Rivers do not normally flow along a straight path down a flood plain. An instability causes them to "meander" over time. They can flow in small or large curves that can sometimes become large enough to cut off an "oxbow lake". Even the river Mersey, as it passes through its basin in the the southern parts of Manchester, shows all of these features (see around 53 degrees 26 minutes North and 2 degrees 23 minutes West on Google Earth).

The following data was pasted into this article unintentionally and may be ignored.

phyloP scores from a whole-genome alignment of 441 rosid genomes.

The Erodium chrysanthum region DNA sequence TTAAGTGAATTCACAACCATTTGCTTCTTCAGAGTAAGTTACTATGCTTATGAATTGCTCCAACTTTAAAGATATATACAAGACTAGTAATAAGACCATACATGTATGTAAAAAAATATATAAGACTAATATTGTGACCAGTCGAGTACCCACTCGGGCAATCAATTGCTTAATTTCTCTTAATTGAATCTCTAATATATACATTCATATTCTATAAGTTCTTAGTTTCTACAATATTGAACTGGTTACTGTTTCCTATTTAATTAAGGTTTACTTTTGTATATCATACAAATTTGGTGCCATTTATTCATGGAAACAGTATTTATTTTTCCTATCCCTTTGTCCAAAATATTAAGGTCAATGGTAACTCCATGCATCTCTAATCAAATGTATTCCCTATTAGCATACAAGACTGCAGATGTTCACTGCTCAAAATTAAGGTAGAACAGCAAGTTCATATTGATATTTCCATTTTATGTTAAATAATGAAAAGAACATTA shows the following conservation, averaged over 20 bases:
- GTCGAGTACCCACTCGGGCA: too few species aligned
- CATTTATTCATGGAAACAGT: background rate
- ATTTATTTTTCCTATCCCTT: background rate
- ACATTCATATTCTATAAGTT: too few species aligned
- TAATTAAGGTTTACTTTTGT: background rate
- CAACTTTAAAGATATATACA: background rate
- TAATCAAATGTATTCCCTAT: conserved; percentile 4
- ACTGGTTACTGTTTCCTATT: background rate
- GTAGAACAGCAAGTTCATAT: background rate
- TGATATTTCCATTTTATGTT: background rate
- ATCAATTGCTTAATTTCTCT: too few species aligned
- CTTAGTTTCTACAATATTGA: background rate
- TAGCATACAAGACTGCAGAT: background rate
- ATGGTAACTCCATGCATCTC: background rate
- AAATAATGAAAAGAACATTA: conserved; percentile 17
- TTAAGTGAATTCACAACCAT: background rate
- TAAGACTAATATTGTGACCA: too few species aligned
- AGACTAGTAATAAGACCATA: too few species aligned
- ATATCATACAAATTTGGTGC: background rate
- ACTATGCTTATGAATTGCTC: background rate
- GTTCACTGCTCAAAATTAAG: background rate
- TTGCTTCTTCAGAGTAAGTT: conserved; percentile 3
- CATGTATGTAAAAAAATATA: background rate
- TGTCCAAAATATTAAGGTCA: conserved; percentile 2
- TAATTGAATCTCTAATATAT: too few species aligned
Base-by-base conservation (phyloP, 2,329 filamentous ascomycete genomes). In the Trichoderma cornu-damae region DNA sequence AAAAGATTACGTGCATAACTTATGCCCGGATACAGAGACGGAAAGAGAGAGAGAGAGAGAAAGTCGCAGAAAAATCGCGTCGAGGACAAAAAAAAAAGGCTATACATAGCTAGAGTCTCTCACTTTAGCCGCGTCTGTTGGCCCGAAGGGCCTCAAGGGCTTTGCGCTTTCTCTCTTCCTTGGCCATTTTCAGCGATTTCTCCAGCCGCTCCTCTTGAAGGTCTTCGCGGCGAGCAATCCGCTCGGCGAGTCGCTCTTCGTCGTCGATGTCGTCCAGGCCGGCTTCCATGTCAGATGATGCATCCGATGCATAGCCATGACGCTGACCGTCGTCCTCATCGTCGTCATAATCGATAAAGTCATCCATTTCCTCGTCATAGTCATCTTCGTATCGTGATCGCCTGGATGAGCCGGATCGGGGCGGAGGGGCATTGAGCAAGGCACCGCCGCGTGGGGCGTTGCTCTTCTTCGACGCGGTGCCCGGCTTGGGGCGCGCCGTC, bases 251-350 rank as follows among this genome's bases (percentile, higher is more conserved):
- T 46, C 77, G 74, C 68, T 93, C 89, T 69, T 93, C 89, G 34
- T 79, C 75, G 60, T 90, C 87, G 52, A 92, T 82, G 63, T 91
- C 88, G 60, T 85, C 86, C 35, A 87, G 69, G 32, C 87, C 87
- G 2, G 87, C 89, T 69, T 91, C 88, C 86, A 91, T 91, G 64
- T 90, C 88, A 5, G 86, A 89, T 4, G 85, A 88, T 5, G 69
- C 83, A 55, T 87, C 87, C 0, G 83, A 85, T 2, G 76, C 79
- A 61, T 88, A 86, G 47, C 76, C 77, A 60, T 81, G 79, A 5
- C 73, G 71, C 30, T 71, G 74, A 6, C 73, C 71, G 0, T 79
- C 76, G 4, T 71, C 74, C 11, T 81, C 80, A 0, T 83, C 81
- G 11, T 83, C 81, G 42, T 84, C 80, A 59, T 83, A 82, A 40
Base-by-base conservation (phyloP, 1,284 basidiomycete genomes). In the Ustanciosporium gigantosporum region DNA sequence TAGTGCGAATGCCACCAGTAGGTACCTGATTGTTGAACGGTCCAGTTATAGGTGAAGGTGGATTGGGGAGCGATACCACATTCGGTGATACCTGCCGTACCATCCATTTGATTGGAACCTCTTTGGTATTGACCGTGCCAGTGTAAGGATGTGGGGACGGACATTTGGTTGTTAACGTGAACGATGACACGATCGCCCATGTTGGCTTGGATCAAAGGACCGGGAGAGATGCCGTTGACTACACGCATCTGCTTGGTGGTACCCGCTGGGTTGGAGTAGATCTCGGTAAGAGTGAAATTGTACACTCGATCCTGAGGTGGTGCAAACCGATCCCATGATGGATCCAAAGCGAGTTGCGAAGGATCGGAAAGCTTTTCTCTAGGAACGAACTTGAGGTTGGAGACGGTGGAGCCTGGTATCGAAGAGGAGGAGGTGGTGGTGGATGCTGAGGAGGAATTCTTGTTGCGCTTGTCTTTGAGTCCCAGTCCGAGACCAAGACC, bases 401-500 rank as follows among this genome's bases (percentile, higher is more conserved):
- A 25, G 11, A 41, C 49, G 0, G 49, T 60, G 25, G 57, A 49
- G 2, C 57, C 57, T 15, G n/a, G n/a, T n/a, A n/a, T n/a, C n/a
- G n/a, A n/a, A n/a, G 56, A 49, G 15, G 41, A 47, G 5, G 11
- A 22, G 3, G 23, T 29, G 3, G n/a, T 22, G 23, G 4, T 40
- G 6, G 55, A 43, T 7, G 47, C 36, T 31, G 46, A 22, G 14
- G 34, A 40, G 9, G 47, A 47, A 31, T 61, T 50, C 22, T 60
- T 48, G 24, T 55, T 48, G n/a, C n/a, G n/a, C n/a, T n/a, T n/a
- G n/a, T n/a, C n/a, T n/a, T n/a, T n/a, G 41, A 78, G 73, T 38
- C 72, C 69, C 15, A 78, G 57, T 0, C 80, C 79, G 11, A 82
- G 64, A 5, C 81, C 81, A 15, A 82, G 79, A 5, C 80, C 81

A recent undergraduate project has led to some relatively neat model equations that can describe the meandering of rivers.
The project will involve solving these model equations numerically and examining how they can describe the path of an evolving river. Parts of the river Mersey and its movement, as seen when comparing old and new maps, can be used as a useful benchmark. The basis for the model can also be re-examined and further improvements can be made.